ho does not remember Dalí with the Catalan barretina (a traditional beanie), the peasant bread or the astronaut’s helmet on his head, that almost provoked his suffocation in London? But what if we think of his feet? Surely, we immediately remember him wearing espardenyes (espadrilles). In the same way as Josep Pla, the genius of surrealism claimed the value of this shoe with esparto or hemp soles.
Although this type of footwear is traditional of the former territories of the Crown of Aragon, Occitania and the Basque Country, its use spread rapidly in America. Being a light and fresh footwear, it was adopted in countries such as Argentina and Uruguay by rural workers
The origin of the espardenya is located in Egypt, with its typical sandals interwoven in the ankle, that were used later by the Roman troops. Now, their first reference is found in a text of 1322, written in ancient Catalan, that refers to the rigor with which they should be done: “…que les espadenyes sien ben feytes et sien de bon espart (…) XXVI punts et de sobre lo peu onze cordes et detràs el taló IIII cordes” [“the espadrilles should be well made and with good esparto (…) having 26 points, and above the foot eleven cords and behind the heel four cords”]. Indeed, for centuries the manufacture of espadrilles was traditionally made in family-style workplaces in Catalonia, where hemp was grown.
Although this type of footwear is traditional of the former territories of the Crown of Aragon, Occitania and the Basque Country, its use spread rapidly in America. Being a light and fresh footwear, it was adopted in countries such as Argentina and Uruguay by rural workers. In Colombia they also manufacture them with animal skin and receive the name of cotizas or cocuizas. In Venezuela it is also a fairly widespread footwear even today. Moreover, being an element that has been associated many times in the workers’ world, it was part of political slogans such as, for example, in the electoral race prior to the 1946 Argentine elections, when it could be heard: “no to the dictatorship of alpargatas [espadrilles]”. A slogan that gave rise to its opposite: “alpargatas yes, books no”.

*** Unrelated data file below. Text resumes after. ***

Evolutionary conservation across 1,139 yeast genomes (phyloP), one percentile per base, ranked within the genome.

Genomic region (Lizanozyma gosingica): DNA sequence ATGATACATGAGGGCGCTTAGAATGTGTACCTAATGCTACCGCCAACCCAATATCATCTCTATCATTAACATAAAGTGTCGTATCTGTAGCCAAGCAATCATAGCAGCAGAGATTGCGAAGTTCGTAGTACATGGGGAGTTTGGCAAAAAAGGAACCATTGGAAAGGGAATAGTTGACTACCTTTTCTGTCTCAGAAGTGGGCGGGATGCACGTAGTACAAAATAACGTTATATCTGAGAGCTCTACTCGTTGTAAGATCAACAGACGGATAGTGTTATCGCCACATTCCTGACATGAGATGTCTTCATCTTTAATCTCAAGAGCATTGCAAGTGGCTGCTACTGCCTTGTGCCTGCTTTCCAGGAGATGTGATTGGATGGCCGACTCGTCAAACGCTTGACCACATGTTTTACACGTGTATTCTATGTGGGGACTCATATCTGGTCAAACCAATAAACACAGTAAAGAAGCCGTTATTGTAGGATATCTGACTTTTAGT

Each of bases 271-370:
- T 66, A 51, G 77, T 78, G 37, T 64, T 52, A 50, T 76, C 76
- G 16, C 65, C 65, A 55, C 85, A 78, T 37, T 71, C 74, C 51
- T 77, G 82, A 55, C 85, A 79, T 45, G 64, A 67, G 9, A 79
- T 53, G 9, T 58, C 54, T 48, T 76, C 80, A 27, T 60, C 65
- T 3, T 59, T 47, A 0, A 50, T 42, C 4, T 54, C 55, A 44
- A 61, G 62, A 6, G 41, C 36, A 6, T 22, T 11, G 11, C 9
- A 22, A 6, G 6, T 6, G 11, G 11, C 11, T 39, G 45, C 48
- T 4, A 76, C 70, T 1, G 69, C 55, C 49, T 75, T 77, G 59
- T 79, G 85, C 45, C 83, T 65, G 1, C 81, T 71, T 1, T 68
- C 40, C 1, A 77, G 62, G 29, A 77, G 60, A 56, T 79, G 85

Although the main catwalks of the world in which models have worn espadrilles were of feminine fashion, espadrilles are becoming also a product of haute couture for men
A humble footwear, like Muslim slippers, it was not until the late sixties that it began to be considered a shoe that could offer much more. “In the same way that the mules, which come from the slippers and the influence of the East of the 18th and 19th centuries, have become a hit due to their versatility, the same has happened to the espardenya, whose fabric can be of every colour and tonality, using silks, tulle, organza, embroidery and serigraphs. This is why we think it has been a smash in haute couture during the last seasons”, explain fashion designers Fabricio Pérez and Jaime Llamazares (www.llamazaresydedelgado.com), who have shown that, although the main catwalks of the world in which models have worn espadrilles were of feminine fashion, espadrilles are becoming also a product of haute couture for men, like the ones they make.
Castañer became the brand that started wearing Grace Kelly, Audrey Hepburn, Jane Birkin, Lauren Bacall and even Humphrey Bogart, among others
“This jump to fashion has a main protagonist, Yves Saint Laurent, who in the seventies asked the firm Castañer to make wedge espardenyes“, tells us Julia Weems, director of the fashion area of the Istituto Europeo di Design (IED) in Barcelona. Indeed, during a fair in Paris Lorenzo and Isabel Castañer met Yves, who asked them to turn the espadrille into an elegant and sensual shoe by making it high. That’s when Lorenzo Castañer said: “If Yves Saint Laurent wants an espardenya with a heel, he will have it!”. And, thus, it happened.
Since then, Castañer became the brand that began to wear Grace Kelly, Audrey Hepburn, Jane Birkin, Lauren Bacall and even Humphrey Bogart, among others. Today there are many actresses and it-girls who wear them when they attend Fashion Weeks, such as Alexa Chung, Blake Lively or Keira Knightley. Of course, mostly without heel, like the original espardenya. Here is the reason. After the reign of the heel, the so-called “espadrilles” -a more glamorous term, in the fashion world- like the slippers and dance shoes, have become the footwear par excellence of women. Let us remember how some of the models in a collection of the great Alexander McQueen refused to parade with the so-called “Armadillo boots”, 30 centimetres high, afraid of breaking a leg. Shortly after, Chloé, at that time with Phoebe Philo at the forefront as artistic director, made models walk in dance shoes. A real U-turn.
And as expected, such a piece for centuries is also present in the Catalan proverbs. Thus, we find sayings such as “to tie up firmly the espardenyes” in the sense of getting prepared for a tough performance; or “where God lost the espardenyes“, referring to a very distant place; “in September, the day wears espardenyes“, which is interpreted in the sense of September as a month of mild weather that still allows to dress freshly during the day; or “at San Juan, take the espardenyes and go out, otherwise, you will go hungry”, because it is the ideal time to do the harvest of the cereals, since they are already ripe and it is still not too hot to work under the sun.
“I think that the espardenya will continue to be present in the fashion world for years, it has a lot of charm, it is comfortable, and it avoids other types of ugly shoes that are now only a temporal trend. It will always be necessary wearing something comfortable, beautiful and versatile”, concludes Julia Weems.